Apply yourself to your work with perseverance and diligence.
When sharpening blades, knife grinders tend to bend over the grindstone, or even like flat down with their faces near the grindstone in order to hold the blades against the stone.
The earliest known reference is in John Frith's A mirrour or glasse to know thyselfe in 1532: "This Text holdeth their noses so hard to the grindstone, that it clean disfigureth their faces."
Frith was an English Protestant priest who was arrested in 1532 on the orders of Thomas More (Lord Chancellor at the time) and burned at the stake a few months later for refusing to renounce his stated belief that neither purgatory nor transubstantiation could be proven.
The website phrases.org.uk notes, and dismisses, a rival explanation of this phrase as coming from the habit of millers to check that the stones used for grinding cereal weren't overheating by putting their nose to the stones in order to smell any burning. Not only is this an unlikely source as millers work millstones, not grindstones (in early English it seems that millstone and grindstone might have been interchangeable, but writings from as early as the 1400s indicate a distinction between them). Added to this, a miller occasionally sniffing the stone to check for burning does not illustrate the ethic of persistent hard work that the image of the knife grinder bent perpetually over his stone does.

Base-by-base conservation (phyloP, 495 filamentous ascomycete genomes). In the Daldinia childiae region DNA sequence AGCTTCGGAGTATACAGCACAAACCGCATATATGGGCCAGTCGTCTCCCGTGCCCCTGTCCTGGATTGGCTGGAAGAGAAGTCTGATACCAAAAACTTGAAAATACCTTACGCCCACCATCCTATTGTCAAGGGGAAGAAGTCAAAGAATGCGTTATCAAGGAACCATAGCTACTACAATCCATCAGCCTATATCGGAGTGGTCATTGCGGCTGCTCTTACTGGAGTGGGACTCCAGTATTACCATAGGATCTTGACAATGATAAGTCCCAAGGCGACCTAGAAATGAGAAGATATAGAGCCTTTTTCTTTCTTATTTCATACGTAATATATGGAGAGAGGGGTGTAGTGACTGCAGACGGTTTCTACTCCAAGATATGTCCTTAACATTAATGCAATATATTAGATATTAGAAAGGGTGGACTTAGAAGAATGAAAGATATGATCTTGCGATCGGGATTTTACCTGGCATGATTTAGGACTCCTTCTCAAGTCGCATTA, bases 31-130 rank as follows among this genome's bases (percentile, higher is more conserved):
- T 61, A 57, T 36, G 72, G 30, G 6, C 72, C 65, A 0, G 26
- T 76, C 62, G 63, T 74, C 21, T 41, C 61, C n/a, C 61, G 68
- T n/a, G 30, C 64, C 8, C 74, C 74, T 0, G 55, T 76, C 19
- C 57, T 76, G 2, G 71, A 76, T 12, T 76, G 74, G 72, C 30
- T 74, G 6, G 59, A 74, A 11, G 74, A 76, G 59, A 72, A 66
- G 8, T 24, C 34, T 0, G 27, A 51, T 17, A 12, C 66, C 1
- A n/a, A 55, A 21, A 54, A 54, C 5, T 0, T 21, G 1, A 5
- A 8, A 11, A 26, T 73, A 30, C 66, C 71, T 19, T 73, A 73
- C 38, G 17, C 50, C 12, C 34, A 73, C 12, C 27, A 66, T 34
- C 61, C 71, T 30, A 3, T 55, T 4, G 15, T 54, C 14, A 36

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No Man's Land
by Simon Tolkien
Inspired by the experiences of his grandfather, J. R. R. Tolkien, during World War I.
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